Paul Gillen draws a surprising line between direct marketing and influencer marketing in a guest post at Deliver.
Connecting those two dots in particular — DM and influencer marketing — is heresy in many marketing circles. Common wisdom dictates that the influencer contact list and the direct marketing database should never meet.
We’re seeing the beginning of the end of conventional marketing wisdom as we know it. Sure, we’ve all heard the horror stories of influencers being spammed. The problem with this line of thinking is that it implies that it’s alright to spam anyone at all in the first place. Spam shouldn’t be part of the marketing strategy to begin with.
The direct marketing team can be a tremendous asset in supporting influencer relationships. Success depends on preparation and follow-through. Get started by:
- Defining the DM roles in relationship support
- Mapping DM team members to specific types of influencers or to specific relationship managers
- Train the DM team on influencer relations - the who, why and how
- Goal and compensate the DM team based on realistic influencer marketing objectives
- Put a flexible, “light” problem escalation and resolution plan in place
- Use common sense in caring for the influencer contact list. Consider maintaining an entirely separate database of influencer contacts, with access restrictions.
Economic conditions, cutbacks in marketing spending, and staff downsizing are top of mind with many of the tech marketers I’ve met over the last few weeks. One group that stands out as much more upbeat is the analyst relations community here in Silicon Valley. Many of the AR practitioners who gathered last week at an IIAR meeting told me that their client work is on the uptick and funding levels are holding.
That makes perfect sense, doesn’t it?
We’re all more risk-averse during uncertain economic times. So it’s natural that we turn to our trusted advisors — our influencers — before putting money on the table. The same goes for clients and prospects.
Analysts are just one type of influencer that can boost marketing performance during these uncertain times. Take advantage of AR and your other established influencer programs for ideas in reaching out to the other top influencers in each of your markets.
Vinnie Mirchandani is one the enterprise IT influencers not attending Oracle OpenWorld in the flesh this year. Instead, he’s plugging into event content and buzz through the new “Oracle OpenWorld 2008 Influencer Community.” Smart move by Oracle.
Oracle invited media and bloggers alike to join this event-specific influencer community. That means bloggers don’t need to request access from different marketing groups or provide different kinds of information. There’s just one place/process for joining, whether you are a journalist, blogger-journalist, blogger-analyst, blogger-consultant, blogger-pundit, etc.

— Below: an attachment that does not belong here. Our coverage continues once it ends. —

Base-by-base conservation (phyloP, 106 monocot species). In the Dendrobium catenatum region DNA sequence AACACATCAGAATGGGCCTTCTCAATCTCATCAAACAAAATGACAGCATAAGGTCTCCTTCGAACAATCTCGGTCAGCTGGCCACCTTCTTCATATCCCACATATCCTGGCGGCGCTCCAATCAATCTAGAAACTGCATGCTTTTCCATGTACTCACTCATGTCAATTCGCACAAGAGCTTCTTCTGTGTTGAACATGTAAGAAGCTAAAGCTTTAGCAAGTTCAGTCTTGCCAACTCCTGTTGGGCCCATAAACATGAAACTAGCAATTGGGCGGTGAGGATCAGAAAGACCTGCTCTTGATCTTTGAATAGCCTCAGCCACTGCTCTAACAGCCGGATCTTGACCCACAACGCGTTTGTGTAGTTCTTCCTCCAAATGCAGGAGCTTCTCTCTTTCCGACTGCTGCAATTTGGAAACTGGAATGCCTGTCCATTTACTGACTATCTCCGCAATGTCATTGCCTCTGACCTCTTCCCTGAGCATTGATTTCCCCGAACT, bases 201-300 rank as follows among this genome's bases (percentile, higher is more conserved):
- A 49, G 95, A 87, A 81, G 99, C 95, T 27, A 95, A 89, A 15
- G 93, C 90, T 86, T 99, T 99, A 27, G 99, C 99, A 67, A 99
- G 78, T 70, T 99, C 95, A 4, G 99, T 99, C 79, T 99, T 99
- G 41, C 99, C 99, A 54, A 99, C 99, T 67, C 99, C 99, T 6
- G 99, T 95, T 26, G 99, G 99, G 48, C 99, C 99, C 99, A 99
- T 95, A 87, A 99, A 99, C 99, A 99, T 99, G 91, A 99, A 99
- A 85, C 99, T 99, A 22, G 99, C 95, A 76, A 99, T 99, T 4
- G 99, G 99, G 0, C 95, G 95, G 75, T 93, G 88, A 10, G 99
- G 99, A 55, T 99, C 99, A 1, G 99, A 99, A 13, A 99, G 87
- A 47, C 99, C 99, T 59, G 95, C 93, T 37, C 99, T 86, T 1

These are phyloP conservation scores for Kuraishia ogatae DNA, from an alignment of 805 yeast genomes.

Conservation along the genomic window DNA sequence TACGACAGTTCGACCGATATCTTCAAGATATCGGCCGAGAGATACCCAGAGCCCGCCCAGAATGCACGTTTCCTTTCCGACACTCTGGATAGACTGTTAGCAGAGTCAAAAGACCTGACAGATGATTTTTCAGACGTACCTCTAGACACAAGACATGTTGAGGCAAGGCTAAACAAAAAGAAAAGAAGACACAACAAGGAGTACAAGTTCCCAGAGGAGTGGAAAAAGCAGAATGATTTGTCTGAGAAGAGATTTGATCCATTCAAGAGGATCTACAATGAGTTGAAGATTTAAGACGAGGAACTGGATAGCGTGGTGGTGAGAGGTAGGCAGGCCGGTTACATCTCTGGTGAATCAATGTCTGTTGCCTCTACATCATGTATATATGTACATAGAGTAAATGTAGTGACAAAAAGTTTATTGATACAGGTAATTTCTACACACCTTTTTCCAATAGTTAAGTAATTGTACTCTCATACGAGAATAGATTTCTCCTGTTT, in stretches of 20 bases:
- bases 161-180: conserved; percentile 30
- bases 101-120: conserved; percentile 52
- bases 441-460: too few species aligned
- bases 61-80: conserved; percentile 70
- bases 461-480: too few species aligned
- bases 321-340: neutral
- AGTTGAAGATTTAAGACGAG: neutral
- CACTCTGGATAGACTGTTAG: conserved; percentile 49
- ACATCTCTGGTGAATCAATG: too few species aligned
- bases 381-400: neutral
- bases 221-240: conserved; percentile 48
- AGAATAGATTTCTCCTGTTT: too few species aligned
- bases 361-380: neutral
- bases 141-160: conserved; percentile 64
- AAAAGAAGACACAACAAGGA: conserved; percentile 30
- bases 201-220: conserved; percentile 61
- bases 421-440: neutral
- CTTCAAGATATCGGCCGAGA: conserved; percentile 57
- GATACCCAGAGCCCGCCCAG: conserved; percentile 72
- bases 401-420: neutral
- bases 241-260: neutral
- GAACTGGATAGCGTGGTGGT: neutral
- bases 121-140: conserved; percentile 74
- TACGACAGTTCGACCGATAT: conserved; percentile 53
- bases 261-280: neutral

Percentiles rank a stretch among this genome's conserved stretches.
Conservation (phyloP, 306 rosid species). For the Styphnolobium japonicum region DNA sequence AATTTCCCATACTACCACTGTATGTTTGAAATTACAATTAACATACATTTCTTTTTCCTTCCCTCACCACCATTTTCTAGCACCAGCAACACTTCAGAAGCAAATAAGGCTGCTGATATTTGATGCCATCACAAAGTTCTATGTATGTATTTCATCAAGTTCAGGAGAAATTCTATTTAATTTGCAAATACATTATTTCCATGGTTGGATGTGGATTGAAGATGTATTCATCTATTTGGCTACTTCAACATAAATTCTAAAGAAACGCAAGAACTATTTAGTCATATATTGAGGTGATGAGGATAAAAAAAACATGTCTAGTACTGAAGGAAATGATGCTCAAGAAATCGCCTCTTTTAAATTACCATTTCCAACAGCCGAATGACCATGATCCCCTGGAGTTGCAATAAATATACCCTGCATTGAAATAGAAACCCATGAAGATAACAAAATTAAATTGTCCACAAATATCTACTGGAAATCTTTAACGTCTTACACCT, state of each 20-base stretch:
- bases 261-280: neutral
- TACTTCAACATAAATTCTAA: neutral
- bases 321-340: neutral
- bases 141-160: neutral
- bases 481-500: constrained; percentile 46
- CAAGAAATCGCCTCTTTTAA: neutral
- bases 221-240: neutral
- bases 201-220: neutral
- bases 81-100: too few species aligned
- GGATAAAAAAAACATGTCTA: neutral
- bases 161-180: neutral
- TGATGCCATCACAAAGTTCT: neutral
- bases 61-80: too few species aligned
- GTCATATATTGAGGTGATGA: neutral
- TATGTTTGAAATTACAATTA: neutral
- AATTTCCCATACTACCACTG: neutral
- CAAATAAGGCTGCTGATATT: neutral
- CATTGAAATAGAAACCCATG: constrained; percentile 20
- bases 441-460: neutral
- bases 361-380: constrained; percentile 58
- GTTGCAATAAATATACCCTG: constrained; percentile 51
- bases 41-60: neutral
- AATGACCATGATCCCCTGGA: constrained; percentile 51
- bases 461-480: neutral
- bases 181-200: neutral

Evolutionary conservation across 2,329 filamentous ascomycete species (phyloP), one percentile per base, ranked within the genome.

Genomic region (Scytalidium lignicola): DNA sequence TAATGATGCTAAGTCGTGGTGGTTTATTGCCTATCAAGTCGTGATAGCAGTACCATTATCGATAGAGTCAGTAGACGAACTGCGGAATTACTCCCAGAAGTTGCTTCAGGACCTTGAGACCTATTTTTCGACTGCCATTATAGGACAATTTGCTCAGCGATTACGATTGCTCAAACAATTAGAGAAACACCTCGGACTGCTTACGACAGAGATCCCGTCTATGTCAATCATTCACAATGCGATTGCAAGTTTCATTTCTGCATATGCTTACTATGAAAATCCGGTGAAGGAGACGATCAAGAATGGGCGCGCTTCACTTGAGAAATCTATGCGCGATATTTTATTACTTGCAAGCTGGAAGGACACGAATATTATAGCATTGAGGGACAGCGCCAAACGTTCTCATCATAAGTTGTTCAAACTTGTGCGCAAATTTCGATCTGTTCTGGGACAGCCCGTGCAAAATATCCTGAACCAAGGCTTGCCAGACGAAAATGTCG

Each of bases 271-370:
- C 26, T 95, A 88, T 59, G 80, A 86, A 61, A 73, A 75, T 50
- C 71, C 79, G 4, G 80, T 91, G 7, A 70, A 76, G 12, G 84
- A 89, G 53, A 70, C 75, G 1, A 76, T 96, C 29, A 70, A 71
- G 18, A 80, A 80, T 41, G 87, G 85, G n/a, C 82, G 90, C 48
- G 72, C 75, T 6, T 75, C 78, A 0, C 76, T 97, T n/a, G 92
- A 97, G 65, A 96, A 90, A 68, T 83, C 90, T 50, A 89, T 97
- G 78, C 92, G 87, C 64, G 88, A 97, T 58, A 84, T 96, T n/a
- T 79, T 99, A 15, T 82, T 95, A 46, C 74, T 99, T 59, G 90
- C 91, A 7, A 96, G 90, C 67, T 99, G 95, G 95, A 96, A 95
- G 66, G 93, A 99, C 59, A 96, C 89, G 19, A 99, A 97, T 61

This is not to say that Oracle marketing, sales and support departments no longer quibble over how to classify specific bloggers. Silos are a fact of life in most marketing departments. It’s just that in this instance, the silo mechanics are hidden neatly behind the curtain.
Big step in the right direction.
Peggy O’Neill, vp of analyst relations at H&K, was in touch with an invitation to Silicon Valley AR professionals for a special meeting in Palo Alto this week. The purpose of the meeting is twofold: hold an industry dialogue with independent analysts, and gauge interest in launching a Silicon Valley chapter of IIAR (the UK-based Institute of Industry Analyst Relations). No charge to attend; no obligation to join. Simply RSVP to Peggy.
The meeting, hosted by Peggy and Evan Quinn, director of corporate analyst relations for HP, will begin with a panel discussion about “life as an independent analyst in Silicon Valley.” Independent analysts Rob Enderle, Josh Greenbaum, Charlene Li, and Maribel Lopez have agreed to participate. AR teams frequently struggle with how much attention to give independent analysts, some of whom have more media influence than buyer influence. The non-compete clauses at some of the major analyst firms limits analyst mobility, resulting in more independent analysts in California particularly. Are these analysts undercutting the influence of the branded firms? Whatâ€šÃ„Ã´s the best way to work with them?
After the panel, IIAR board member Ludo Leforestier of Oracle will lead a discussion about IIAR and take questions about membership benefits. IIAR is considering opening a Silicon Valley chapter. Established in April 2006, the Institute of Industry Analyst Relations is a non-profit organisation dedicated to raising industry awareness of the value of analyst relations, promoting and sharing best practice in AR, enhancing communications between vendors and analyst firms, and providing opportunities for AR professionals to meet and network with their industry peers.
The meeting is scheduled to begin at 6 p.m. on Thursday, September 25 at the Auditorium at Hewlett-Packardâ€šÃ„Ã´s Palo Alto headquarters: 3000 Hanover Street, Palo Alto, California, 94304-1185 USA.
Please be sure to RSVP to Peggy, peggy [dot] oneill [at] hillandknowlton [dot] com.
See you there!
Duncan points out a real world example using influencer marketing to create common ground and shared thinking among traditional marketing silos — PR, analyst relations, events, partner programs, et al. It’s easy to overlook the significance of this point.
I’ve sat through many marketing department meetings where the only meaningful common ground was the catered lunch.